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Rotala wallichii: growth experiment

Some hobbyists have no problem growing this plant while others can't grow it well no matter what they try to do.

There is an extensive journal describing the (so far) unsuccessful efforts of one such hobbyist - Pikez.
You can find it on BarrReport (http://www.barrreport.com/forum/barr-report/aquascaping/223782-going-dutch-with-aquasoil).

Some hobbyists think that growing aquarium plants is as simple as to provide a nutrient rich substrate, plenty of light, more ferts than one plant will ever need, and just enough CO2 as not to kill your fish. Change water on day 7, clean filter once a month and repeat.

Is this really as easy?
Does this apply to all plants?

1) Let me acquaint you in brief with my growth experiment:

Test #1:



Day #10:


Day #18:


Parameters:
- Substrate: plain sand
- Nutrients: 2, 4, 8, 16, 32 ppm NO3 in tank #1 to #5 (10x less PO4, 100x less Fe-DTPA + other essential nutrients)
- Light: 100 µmol PAR at substrate level, 200 µmol PAR at water surface
- Water: 3°dKH (61 ppm HCO3), 6°dGH (25 ppm Ca + 9 ppm Mg)
- CO2: 35-45 ppm (pH 6.35 to 6.45)
- Flow: moderate
- Water change: 100% each week (same with the following tests)
- Dosing frequency: right after the water change (i.e. once a week)

Test #2:



Parameters (exactly the same as in Test #1)
- Substrate: plain sand
- Nutrients: 2, 4, 8, 16, 32 ppm NO3 in tank #1 to #5 (10x less PO4, 100x less Fe-DTPA + other essential nutrients)
- Light: 100 µmol PAR at substrate level, 200 µmol PAR at water surface
- Water: 3°dKH (61 ppm HCO3), 6°dGH (25 ppm Ca + 9 ppm Mg)
- CO2: 35-45 ppm (pH 6.35 to 6.45)
- Flow: moderate

Test #3:



Parameters:
- Substrate: plain sand (except tank #2)
- Macro nutrients: 20 ppm NO3, 2 ppm PO4, 12.5 ppm K, 96 ppm SO4, 46 ppm Na in all tanks
- Micro nutrients: 0.5 ppm Fe-DTPA, 0.13 ppm Mn, 0.06 B in all tanks except tank #4
- Extra: soil substrate in tank #2, DOM in tank #3, low micro in tank #4 (0.02 ppm Fe-DTPA, 0.005 ppm Mn, 0.0025 ppm B + other essential nutrients)
- Light: 100 µmol PAR at substrate level, 200 µmol PAR at water surface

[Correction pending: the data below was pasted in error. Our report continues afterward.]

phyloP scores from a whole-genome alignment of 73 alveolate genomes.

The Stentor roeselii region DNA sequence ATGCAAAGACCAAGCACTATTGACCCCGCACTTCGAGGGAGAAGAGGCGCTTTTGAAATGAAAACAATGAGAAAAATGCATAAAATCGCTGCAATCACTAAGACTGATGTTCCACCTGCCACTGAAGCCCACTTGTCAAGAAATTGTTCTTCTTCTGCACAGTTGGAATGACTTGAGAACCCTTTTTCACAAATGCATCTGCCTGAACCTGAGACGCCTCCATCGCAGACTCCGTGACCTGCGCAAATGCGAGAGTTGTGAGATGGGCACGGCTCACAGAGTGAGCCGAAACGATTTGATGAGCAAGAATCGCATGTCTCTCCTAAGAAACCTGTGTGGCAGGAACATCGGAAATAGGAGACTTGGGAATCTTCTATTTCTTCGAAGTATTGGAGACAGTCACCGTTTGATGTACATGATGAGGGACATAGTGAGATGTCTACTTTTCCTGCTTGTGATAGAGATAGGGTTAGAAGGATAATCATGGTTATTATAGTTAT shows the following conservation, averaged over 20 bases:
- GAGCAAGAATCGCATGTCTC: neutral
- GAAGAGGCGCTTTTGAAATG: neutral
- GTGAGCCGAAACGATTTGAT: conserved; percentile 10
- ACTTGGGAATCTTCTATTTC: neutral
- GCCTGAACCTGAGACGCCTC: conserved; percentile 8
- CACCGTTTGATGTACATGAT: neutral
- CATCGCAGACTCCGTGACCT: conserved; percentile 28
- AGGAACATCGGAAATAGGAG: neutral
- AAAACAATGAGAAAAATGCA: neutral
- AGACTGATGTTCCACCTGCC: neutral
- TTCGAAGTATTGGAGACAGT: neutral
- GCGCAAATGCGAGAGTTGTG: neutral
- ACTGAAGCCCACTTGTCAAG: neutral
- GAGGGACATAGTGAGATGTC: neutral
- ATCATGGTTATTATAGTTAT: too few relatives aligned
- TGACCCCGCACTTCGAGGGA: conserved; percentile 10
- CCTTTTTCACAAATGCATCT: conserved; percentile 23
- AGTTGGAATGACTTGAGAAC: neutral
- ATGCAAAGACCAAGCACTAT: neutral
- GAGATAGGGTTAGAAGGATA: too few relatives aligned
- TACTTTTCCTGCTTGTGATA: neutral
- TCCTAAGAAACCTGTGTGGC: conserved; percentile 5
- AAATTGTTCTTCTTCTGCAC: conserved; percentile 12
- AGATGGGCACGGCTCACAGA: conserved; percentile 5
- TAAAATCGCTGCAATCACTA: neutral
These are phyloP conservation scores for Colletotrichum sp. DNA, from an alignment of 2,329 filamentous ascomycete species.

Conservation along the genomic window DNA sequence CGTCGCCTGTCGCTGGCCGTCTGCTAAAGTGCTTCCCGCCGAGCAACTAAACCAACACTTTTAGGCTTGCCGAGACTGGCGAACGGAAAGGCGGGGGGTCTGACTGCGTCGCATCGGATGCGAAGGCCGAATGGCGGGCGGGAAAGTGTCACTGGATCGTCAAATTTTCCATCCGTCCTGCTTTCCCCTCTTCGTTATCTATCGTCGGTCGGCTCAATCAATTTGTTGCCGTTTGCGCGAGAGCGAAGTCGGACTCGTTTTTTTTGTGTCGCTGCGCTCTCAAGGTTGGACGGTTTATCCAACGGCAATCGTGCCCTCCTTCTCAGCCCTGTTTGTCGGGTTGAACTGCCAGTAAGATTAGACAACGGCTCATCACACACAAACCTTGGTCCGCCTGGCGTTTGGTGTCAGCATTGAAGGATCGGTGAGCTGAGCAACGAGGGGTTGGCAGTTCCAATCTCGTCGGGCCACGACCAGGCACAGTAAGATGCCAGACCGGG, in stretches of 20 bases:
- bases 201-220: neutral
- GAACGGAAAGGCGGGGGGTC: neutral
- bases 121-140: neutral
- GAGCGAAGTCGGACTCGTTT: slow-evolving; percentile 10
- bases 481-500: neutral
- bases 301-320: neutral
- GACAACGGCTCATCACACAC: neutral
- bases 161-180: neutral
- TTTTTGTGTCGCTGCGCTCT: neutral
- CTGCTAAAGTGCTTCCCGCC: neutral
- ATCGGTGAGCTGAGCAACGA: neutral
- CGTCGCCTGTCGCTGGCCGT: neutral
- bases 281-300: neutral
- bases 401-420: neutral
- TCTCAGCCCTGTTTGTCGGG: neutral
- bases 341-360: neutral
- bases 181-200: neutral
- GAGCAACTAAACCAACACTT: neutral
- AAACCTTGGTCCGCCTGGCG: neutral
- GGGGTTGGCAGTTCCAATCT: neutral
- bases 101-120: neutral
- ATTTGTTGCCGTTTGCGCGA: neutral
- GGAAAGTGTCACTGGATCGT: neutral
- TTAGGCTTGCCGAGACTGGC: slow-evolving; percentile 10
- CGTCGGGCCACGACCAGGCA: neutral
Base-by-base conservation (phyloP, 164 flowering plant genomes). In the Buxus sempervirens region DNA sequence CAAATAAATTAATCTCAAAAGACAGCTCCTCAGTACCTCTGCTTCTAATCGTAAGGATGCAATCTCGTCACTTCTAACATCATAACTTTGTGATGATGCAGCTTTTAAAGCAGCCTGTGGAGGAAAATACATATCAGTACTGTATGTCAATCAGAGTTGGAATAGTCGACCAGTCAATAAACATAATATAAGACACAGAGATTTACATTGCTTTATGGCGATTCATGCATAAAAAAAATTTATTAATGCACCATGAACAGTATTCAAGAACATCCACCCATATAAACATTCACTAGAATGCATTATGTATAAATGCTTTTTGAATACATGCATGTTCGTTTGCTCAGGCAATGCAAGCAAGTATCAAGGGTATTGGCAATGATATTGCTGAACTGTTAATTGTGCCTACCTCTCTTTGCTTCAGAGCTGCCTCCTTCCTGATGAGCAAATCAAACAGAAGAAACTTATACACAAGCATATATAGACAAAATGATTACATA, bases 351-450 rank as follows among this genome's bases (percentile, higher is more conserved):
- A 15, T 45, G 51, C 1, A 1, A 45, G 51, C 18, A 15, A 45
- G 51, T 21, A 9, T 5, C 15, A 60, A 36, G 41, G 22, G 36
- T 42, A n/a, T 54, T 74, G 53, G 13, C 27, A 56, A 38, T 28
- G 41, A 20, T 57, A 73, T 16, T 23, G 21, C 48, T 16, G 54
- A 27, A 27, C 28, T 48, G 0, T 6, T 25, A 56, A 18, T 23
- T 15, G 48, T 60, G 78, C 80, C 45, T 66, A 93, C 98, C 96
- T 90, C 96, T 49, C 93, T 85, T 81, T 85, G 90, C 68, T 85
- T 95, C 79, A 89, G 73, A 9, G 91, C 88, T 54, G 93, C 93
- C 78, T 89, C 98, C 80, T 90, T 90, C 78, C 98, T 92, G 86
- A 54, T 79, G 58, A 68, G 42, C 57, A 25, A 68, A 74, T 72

- Water: 3°dKH (61 ppm HCO3), 6°dGH (25 ppm Ca + 9 ppm Mg)
- CO2: 35-45 ppm (pH 6.35 to 6.45)
- Flow: moderate

Test #4:



Parameters:
- Substrate: plain sand (except tank #2)
- Macro nutrients: tank #1: 2 ppm NO3, 0.2 ppm PO4, 1.25 ppm K; tanks #2-5: 20 ppm NO3, 2 ppm PO4, 12.5 ppm K;
tanks #1-5: 288 ppm SO4, 139 ppm Na
- Micro nutrients: 0.5 ppm Fe-DTPA, 0.13 ppm Mn, 0.06 B (except tanks #1 and #4)
- Extra: soil substrate in tank #2, DOM in tank #3, low macro in tank #1, low micro in tank #1+4 (0.02 ppm Fe-DTPA, 0.005 ppm Mn, 0.0025 ppm B + other essential nutrients)
- Light: 100 µmol PAR at substrate level, 200 µmol PAR at water surface
- Water: 9°dKH (184 ppm HCO3), 11°dGH (75 ppm Ca + 27 ppm Mg)
- CO2: 35-45 ppm
- Flow: moderate

Short experiment evaluation:
From the above tests it seems that the Rotala wallichii grew best in the following conditions:

  • Soft water with low alkalinity and very low nutrient levels in water column (see tests #1+2: tank #1)
  • Soft water with low alkalinity, high levels of macro, but very low levels of micro in water column (see test #3: tank #4)
  • Hard water with high alkalinity with very low nutrient levels in water column (see test #4: tank #1)

Also, the higher the nutrient levels in water column, the worst the plant condition under the given conditions.
None of the above tests give me the awaited results (i.e. perfectly healthy plants in very good condition and red/pink coloration). I would like to continue further with this experiment. Hopefully, we will get to the desired results one day, and know the true demands of this sensitive aquarium plant species from Lythraceae family.

2) Let me cite what Pikez says on BarrReport to this:

Post #453:

→ So, how do you explain that? How can Tom [Barr] make it grow in a "high-ferts environment"?
→ I have no idea. I know at least 3 people (besides Tom) who grow wallichii really well with full EI fert levels.
→ I also have no idea why wallichii did increasingly poorly as nutrient levels increased in Marcel Golias' experiments. The experiments were well conducted and even duplicated. Both times, the higher the nutrients, the worse the plant looked. Poor growth is correlated to increased nutrients, but the experiment design is not capable of establishing causality or answering WHY exactly it happened. That may have to be a series of future experiments.

Post #460: